The one exception was one weekend I came down with a cold and on weekends I wear Merrill walking shoes

    I am convinced of cause and effect. ECCO shoes prevent colds.

  10. jmb58 says:

    I want to anecdote share too.

    I never get sick. Haven’t missed a day of work in 6 years, even with 3 kids bringing home every virus. I eat healthy but take no effort to avoid inorganic or GMO food. Never take supplements or vitamins.

    I work 80 hours/week and compete as a competative cyclist.

    I don’t give my kids any vitamins or supplements. I do make them be active everyday. All are healthy.

    So there are plenty of anecdotes to counter every RH type anecdote. Guess we have to look to the data. All the data.

  11. The Dave says:

    And on the other hand, even when I eat organic, non-gmo (for no other reason than its in front of me) lately I seem to always be a little congested. Perhaps the organic food is doing it to me…

  12. mousethatroared says:

    Okay here’s my anecdote. I used to never get sick. If fact my husband still raves about how all the flus and colds passed me by. Now I get sick very often. As far as I can see, I get every cold or flu that my any of children or husband get, but sometimes worse (part of this is the kid/adult effect). I get a flu shot, (as I did then) and probably eat more healthy and exercise about the same as when I never got sick.

    Clearly, never getting sick ultimately leads to always getting sick.

    So, stop gloating, all you “healthy” people are next. :)

  13. UncleHoot says:

    @RusticHealthy, my wife has Hashimoto’s. She finds that she has to re-explain what it is every time she gets a new doctor. ;-) But aside from that, you mentioned eating kelp, and that you feel it helps. I’m just curious what else you might think helps? She is on medication (levoxyl) and does not plan to change that.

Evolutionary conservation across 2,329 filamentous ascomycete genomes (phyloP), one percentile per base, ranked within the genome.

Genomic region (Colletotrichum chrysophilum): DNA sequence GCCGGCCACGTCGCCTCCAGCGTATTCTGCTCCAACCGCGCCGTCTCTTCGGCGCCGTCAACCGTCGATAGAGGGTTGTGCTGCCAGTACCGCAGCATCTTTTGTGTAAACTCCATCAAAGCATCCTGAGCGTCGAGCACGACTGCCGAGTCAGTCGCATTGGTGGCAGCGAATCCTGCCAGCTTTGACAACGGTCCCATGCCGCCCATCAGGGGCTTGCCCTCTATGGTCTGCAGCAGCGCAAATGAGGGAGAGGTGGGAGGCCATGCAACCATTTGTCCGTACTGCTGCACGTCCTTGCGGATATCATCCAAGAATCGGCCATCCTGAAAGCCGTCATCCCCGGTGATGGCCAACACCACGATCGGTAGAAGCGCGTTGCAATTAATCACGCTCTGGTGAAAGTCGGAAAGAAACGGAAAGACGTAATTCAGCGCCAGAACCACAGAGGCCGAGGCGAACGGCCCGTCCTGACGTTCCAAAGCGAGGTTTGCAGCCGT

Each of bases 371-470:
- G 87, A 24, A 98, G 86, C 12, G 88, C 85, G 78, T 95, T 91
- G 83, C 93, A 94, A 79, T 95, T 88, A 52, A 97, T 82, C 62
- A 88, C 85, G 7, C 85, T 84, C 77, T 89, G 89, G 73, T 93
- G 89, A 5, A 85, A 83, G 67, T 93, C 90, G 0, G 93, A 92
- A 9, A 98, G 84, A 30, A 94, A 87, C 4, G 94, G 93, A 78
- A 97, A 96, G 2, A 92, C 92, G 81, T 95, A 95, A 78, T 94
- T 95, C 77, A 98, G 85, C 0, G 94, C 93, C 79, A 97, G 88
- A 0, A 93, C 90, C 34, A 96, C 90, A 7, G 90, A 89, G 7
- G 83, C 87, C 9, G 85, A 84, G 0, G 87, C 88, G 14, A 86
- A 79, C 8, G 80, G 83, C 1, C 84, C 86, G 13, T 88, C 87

You also mentioned fish oil. My mother told me to start taking fish oil tablets about 2 years ago. I was skeptical, so I decided to alternate taking fish oil and not taking fish oil.

    My personal experience with fish oil – 2 capsules per day – cholesterol tests at 6 month intervals.
    First test: Total 220, HDL 30 (no fish oil)
    Second test: Total 173, HDL 37 (with fish oil)
    Third test: Total 204, HDL 34 (no fish oil)
    Forth test: Total 170, HDL 39 (fish oil)

    My weight was fairly stable throughout, although my percent body fat has dropped about 4% since the initial test. One flaw in my “study” could be seasonal changes. June tests showing the best scores, and December tests showing the worst. I’m currently still taking fish oil, however, and my next test is in December.

    (I’m new here, so please be kind and simply point me to the proper forum guidelines if I misbehave.)

  14. Chris says:

    Well I now very seldom get colds because I am old enough to have gone through most of the over 200 virus strains! Between traveling as a kid enough to attend nine separate school districts and dealing with all of the crud that three kids dragged in from school, I may have resistance to almost every variation.

  15. BillyJoe says:

    Another anecdote appropos of nothing:

    Whilst running I have hardly ever had a cold but, three months ago, I developed tendonitis and had to change to cycling to stay fit. Ever since I’ve had cold after cold after cold, though fortunately not severe. I think it’s the air rushing past my face on those steep downhill runs. What else could it be? I’ve heard fans on in a room at night do the same thing, so I guess it has to be that.

  16. Chris says:

    Oh, no! BillyJoe, doncha know that running a fan at night can cause death!? ;-)

  17. mousethatroared says:

    BillyJoe – I always heard that conditions (airplane cabin, winter home heating, etc) that dry out your nasal passage can cause cracks that lower your defenses to viruses. Not sure if that’s true or not.

  18. I’ve never been sick, ever. I only eat McDonalds. I weigh 135 and am 9 feet tall. I have perfect telomeres.

  19. BillyJoe says:

    :)

    I thought I’d take this opportunity to let you all know that my daughter had the ablation treatment for her 35,000 ectopics per day, and that they have been reduced to zero.
    She can now go to sleep without having to worry about those kicks in her chest every two seconds.

  20. UncleHoot…thank you for that. This forum may not be the best place, but that sounds great regarding the results from fish oil!!.. perhaps other doctors here would like to comment on it. I’m not a doctor, but I do have a website with many other ideas and references for natural whole remedies and things like that. http://gethealthybehappy.yolasite.com/